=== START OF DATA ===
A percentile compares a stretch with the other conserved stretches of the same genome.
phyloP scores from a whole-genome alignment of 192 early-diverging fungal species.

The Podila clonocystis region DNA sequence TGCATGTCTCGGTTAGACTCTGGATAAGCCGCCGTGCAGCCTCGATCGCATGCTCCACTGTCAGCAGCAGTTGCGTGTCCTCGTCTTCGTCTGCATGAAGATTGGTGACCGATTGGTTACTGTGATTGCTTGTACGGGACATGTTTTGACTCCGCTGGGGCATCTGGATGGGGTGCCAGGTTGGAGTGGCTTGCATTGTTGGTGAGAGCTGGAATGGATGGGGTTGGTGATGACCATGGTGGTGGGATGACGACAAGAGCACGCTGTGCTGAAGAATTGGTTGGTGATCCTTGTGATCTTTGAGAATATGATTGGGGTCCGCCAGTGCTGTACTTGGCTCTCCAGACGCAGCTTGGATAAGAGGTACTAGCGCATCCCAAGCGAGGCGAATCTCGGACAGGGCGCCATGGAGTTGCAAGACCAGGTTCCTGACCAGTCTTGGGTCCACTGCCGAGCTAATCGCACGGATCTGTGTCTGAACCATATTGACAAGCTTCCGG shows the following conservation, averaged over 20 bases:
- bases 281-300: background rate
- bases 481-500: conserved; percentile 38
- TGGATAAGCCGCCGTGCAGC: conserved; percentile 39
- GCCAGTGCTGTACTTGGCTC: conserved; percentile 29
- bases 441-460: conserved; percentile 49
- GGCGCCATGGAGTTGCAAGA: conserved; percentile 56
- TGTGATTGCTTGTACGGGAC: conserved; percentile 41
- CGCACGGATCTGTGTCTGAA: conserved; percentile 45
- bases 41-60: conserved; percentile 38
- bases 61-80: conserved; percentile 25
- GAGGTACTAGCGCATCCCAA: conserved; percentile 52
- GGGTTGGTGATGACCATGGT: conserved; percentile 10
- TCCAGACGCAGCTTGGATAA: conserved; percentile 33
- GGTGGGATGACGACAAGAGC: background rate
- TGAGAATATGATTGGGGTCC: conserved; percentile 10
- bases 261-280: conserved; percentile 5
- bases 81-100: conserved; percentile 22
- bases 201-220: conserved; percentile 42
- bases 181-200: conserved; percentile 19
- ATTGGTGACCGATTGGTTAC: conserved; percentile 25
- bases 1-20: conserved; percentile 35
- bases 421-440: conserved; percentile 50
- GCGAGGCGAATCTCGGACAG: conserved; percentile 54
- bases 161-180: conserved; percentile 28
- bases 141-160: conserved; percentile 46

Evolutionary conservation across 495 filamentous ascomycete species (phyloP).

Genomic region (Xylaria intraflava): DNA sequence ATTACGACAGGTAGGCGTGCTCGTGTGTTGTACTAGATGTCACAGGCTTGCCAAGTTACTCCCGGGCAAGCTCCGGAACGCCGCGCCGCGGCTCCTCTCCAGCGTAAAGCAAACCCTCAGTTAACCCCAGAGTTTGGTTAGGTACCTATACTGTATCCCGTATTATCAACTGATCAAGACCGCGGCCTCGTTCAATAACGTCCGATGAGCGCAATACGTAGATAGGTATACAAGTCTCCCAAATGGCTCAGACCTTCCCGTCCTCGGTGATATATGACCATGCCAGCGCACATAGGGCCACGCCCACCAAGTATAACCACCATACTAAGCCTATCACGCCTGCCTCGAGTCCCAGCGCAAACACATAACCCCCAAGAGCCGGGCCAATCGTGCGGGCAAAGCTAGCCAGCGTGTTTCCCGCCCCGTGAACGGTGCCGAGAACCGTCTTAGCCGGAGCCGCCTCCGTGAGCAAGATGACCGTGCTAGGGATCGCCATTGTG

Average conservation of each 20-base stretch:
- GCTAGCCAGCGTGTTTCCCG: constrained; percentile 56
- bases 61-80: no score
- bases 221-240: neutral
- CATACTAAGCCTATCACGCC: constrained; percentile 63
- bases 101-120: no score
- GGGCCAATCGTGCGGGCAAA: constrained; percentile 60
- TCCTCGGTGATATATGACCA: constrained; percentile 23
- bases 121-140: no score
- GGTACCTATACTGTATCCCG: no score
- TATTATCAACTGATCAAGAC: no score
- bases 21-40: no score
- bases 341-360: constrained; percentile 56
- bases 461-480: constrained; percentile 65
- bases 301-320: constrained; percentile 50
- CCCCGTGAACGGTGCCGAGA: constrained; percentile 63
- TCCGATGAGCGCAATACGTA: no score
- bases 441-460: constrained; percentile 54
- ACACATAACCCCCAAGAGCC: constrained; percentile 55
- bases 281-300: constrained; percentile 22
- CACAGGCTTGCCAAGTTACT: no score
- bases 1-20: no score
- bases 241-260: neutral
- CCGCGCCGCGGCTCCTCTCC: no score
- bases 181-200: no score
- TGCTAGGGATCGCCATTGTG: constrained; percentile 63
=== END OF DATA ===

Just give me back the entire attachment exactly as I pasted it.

A percentile compares a stretch with the other conserved stretches of the same genome.
phyloP scores from a whole-genome alignment of 192 early-diverging fungal species.

The Podila clonocystis region DNA sequence TGCATGTCTCGGTTAGACTCTGGATAAGCCGCCGTGCAGCCTCGATCGCATGCTCCACTGTCAGCAGCAGTTGCGTGTCCTCGTCTTCGTCTGCATGAAGATTGGTGACCGATTGGTTACTGTGATTGCTTGTACGGGACATGTTTTGACTCCGCTGGGGCATCTGGATGGGGTGCCAGGTTGGAGTGGCTTGCATTGTTGGTGAGAGCTGGAATGGATGGGGTTGGTGATGACCATGGTGGTGGGATGACGACAAGAGCACGCTGTGCTGAAGAATTGGTTGGTGATCCTTGTGATCTTTGAGAATATGATTGGGGTCCGCCAGTGCTGTACTTGGCTCTCCAGACGCAGCTTGGATAAGAGGTACTAGCGCATCCCAAGCGAGGCGAATCTCGGACAGGGCGCCATGGAGTTGCAAGACCAGGTTCCTGACCAGTCTTGGGTCCACTGCCGAGCTAATCGCACGGATCTGTGTCTGAACCATATTGACAAGCTTCCGG shows the following conservation, averaged over 20 bases:
- bases 281-300: background rate
- bases 481-500: conserved; percentile 38
- TGGATAAGCCGCCGTGCAGC: conserved; percentile 39
- GCCAGTGCTGTACTTGGCTC: conserved; percentile 29
- bases 441-460: conserved; percentile 49
- GGCGCCATGGAGTTGCAAGA: conserved; percentile 56
- TGTGATTGCTTGTACGGGAC: conserved; percentile 41
- CGCACGGATCTGTGTCTGAA: conserved; percentile 45
- bases 41-60: conserved; percentile 38
- bases 61-80: conserved; percentile 25
- GAGGTACTAGCGCATCCCAA: conserved; percentile 52
- GGGTTGGTGATGACCATGGT: conserved; percentile 10
- TCCAGACGCAGCTTGGATAA: conserved; percentile 33
- GGTGGGATGACGACAAGAGC: background rate
- TGAGAATATGATTGGGGTCC: conserved; percentile 10
- bases 261-280: conserved; percentile 5
- bases 81-100: conserved; percentile 22
- bases 201-220: conserved; percentile 42
- bases 181-200: conserved; percentile 19
- ATTGGTGACCGATTGGTTAC: conserved; percentile 25
- bases 1-20: conserved; percentile 35
- bases 421-440: conserved; percentile 50
- GCGAGGCGAATCTCGGACAG: conserved; percentile 54
- bases 161-180: conserved; percentile 28
- bases 141-160: conserved; percentile 46

Evolutionary conservation across 495 filamentous ascomycete species (phyloP).

Genomic region (Xylaria intraflava): DNA sequence ATTACGACAGGTAGGCGTGCTCGTGTGTTGTACTAGATGTCACAGGCTTGCCAAGTTACTCCCGGGCAAGCTCCGGAACGCCGCGCCGCGGCTCCTCTCCAGCGTAAAGCAAACCCTCAGTTAACCCCAGAGTTTGGTTAGGTACCTATACTGTATCCCGTATTATCAACTGATCAAGACCGCGGCCTCGTTCAATAACGTCCGATGAGCGCAATACGTAGATAGGTATACAAGTCTCCCAAATGGCTCAGACCTTCCCGTCCTCGGTGATATATGACCATGCCAGCGCACATAGGGCCACGCCCACCAAGTATAACCACCATACTAAGCCTATCACGCCTGCCTCGAGTCCCAGCGCAAACACATAACCCCCAAGAGCCGGGCCAATCGTGCGGGCAAAGCTAGCCAGCGTGTTTCCCGCCCCGTGAACGGTGCCGAGAACCGTCTTAGCCGGAGCCGCCTCCGTGAGCAAGATGACCGTGCTAGGGATCGCCATTGTG

Average conservation of each 20-base stretch:
- GCTAGCCAGCGTGTTTCCCG: constrained; percentile 56
- bases 61-80: no score
- bases 221-240: neutral
- CATACTAAGCCTATCACGCC: constrained; percentile 63
- bases 101-120: no score
- GGGCCAATCGTGCGGGCAAA: constrained; percentile 60
- TCCTCGGTGATATATGACCA: constrained; percentile 23
- bases 121-140: no score
- GGTACCTATACTGTATCCCG: no score
- TATTATCAACTGATCAAGAC: no score
- bases 21-40: no score
- bases 341-360: constrained; percentile 56
- bases 461-480: constrained; percentile 65
- bases 301-320: constrained; percentile 50
- CCCCGTGAACGGTGCCGAGA: constrained; percentile 63
- TCCGATGAGCGCAATACGTA: no score
- bases 441-460: constrained; percentile 54
- ACACATAACCCCCAAGAGCC: constrained; percentile 55
- bases 281-300: constrained; percentile 22
- CACAGGCTTGCCAAGTTACT: no score
- bases 1-20: no score
- bases 241-260: neutral
- CCGCGCCGCGGCTCCTCTCC: no score
- bases 181-200: no score
- TGCTAGGGATCGCCATTGTG: constrained; percentile 63